Requirements for Growing Catnip Indoors
Unlike your other houseplants, catnip loves the sun. If you’ve got a windowsill that receives at least 4-5 hours of direct sunlight, then it’ll thrive well! Make sure that the plant is not overexposed to the harsh, direct sunlight, especially in hot summer afternoons.
Using Grow Lights
Supplement the sunlight with artificial grow lights. Either use T5 fluorescent plant grow light, or 40W T12 plant grow fluorescent tube with a reflector. Suspend the grow light fixture over the plant, ensuring it’s at least 12 inches above it. Make sure that you are exposing the plants for at least 10-12 hours each day.
Use any well-draining and loamy potting medium, you use for other herbs. To enrich the soil, add 20 percent aged manure or compost to the soil.
Water a new catnip plant every 4 to 7 days in its first two or three weeks while it’s establishing in the pot. After that, do prudent watering, only and only when the topsoil seems slightly, usually in every 7 to 12 days interval, depending on growing conditions. This practice will save you from overwatering this herb.
- Reduce watering during cold or wet weather.
- Make sure your pot has sufficient drainage holes.
Catnip Plant Care Indoors
It’s better to fertilize less, rather than so often, to save the plant from overfertilization. Balanced liquid fertilizer like 20-20-20 should do the work. Feed the plant once every 3 to 4 weeks.
- Avoid feeding the plant in late fall and winter.
- In hot climates, keep fertilizing the plant in winter months.
Pruning and Deadheading
When growing catnip indoors, you don’t need to prune it much. When the plant is young, remove the top tips using fingernails to promote bushier growth. Also, regularly trim the out-of-shape, damaged, and diseased stems.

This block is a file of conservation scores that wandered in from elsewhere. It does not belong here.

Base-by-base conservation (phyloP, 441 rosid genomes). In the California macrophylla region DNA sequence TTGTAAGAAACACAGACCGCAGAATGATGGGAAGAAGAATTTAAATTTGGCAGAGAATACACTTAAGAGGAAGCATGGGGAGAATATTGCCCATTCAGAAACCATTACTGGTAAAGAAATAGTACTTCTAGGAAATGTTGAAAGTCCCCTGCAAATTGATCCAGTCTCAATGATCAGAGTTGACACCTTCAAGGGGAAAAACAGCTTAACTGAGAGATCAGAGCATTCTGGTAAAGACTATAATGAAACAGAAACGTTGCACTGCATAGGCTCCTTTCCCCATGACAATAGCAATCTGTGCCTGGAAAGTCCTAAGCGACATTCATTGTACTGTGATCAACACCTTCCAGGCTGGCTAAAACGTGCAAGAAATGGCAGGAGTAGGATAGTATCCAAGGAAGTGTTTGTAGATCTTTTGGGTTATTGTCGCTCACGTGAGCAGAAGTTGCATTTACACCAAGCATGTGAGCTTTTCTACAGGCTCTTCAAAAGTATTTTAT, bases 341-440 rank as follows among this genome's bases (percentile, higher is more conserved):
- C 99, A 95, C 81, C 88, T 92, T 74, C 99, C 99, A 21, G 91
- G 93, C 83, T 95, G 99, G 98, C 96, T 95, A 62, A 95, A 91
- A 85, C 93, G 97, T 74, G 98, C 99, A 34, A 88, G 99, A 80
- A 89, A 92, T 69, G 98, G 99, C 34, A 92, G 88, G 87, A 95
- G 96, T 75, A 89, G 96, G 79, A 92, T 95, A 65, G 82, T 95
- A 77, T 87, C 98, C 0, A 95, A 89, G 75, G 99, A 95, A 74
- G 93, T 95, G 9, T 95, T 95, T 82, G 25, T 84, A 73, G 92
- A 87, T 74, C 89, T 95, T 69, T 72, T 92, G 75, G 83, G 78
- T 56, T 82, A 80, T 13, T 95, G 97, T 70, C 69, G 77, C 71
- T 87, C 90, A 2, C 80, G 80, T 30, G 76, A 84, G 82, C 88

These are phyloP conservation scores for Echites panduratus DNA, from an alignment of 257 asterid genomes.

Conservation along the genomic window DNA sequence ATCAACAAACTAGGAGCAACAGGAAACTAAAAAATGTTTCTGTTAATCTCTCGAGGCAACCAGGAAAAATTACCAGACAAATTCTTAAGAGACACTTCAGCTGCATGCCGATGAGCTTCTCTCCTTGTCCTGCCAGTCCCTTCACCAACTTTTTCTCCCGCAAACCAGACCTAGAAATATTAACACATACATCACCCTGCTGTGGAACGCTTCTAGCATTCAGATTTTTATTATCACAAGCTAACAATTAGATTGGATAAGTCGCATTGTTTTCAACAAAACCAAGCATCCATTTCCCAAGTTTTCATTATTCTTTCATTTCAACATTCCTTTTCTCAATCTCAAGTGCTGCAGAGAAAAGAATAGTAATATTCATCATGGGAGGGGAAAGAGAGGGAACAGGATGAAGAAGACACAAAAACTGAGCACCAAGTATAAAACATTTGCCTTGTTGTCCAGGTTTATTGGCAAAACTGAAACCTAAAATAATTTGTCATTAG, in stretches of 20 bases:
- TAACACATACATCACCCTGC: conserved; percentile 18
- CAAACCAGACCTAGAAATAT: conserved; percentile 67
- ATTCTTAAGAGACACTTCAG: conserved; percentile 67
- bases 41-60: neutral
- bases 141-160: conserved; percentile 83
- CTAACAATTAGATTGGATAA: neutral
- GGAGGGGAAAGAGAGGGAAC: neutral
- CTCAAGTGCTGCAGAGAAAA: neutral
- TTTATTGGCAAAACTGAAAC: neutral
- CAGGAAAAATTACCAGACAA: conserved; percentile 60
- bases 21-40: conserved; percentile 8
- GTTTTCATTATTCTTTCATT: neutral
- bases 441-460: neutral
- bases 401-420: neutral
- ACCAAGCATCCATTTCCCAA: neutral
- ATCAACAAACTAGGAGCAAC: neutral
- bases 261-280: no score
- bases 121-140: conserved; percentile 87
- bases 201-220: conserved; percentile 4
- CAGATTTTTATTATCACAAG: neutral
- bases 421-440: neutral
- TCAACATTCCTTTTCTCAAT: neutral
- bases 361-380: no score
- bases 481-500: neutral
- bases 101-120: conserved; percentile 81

Clip flower buds when they appear to save your plant from being exhausted. If you love its white to lavender blossoms and want to have them on the plant, then deadhead them once they’re spent, to prevent them from seeding.
Pests and Diseases
In diseases, root and stem rot can affect catnip, and the best way to avoid it is by not overwatering the plant. Keep a close eye on spider mites, whiteflies, and aphids and use organic insecticidal soap to get rid of them. To let catnip pest and disease-free, provide ample air circulation around the plant.
Catnip Care in Winters
When you are growing catnip indoors, you don’t have to worry much about catnip plant care in cold weather. Keep it in a warm spot in the night. During the day, move it back on a window that receives some direct sunlight. Always make sure that the plant is not touching the windowpane to avoid cold injury. Also, reduce watering and don’t fertilize in winter.
Additionally, you can mulch the topsoil with straws or shredded cardboard. If you’re exposing it to outdoor conditions, cover the pot by bubble wrap or plastic sheet for extra protection. Making a mini indoor greenhouse for catnip and other herbs is also a great way to keep these plants growing. We’ve some DIYs here!
Start harvesting catnip anytime, once it’s established and above 6 inches tall. Earlier, when the plant is young, harvest the tips, picking only a couple of top sets of leaves above the leaf node to encourage bushier growth.
Snip off individual leaves as you need. As the top leaves are always young and tender, be extra careful while snipping them. Use a scissor for a clean and easy cut. Harvest the entire plant when it’s fading, completely with its flower stalk. Leave about 3 inches of growth, if you want it to grow back again.
For your cat, the best time to harvest it is when the plant is flowering, as this is the time when the nepetalactone (an organic compound that cats love) is at peak level.
Also Read: Best Ways to Harvest Herbs
What is Catnip Used for?
Fun Fact: According to a report published in Science Daily, catnip is 10 times more effective in repelling mosquitoes than DEET.
Catnip leaves add a distinct flavor to salads. You can also use Lemon Catnip in place of Basil in Pesto. Rubbing Meat with Catnip leaves right before grilling, and roasting it will double its taste! Catnip is also said to relieve Cold, Anxiety, Indigestion, and Fever.
You can add both fresh and dried Catnip leaves to the tea. It has a spiciness mellower than Peppermint and sweetness less than Spearmint, giving a certain, unmistakable taste to your herbal tea that you are going to sip.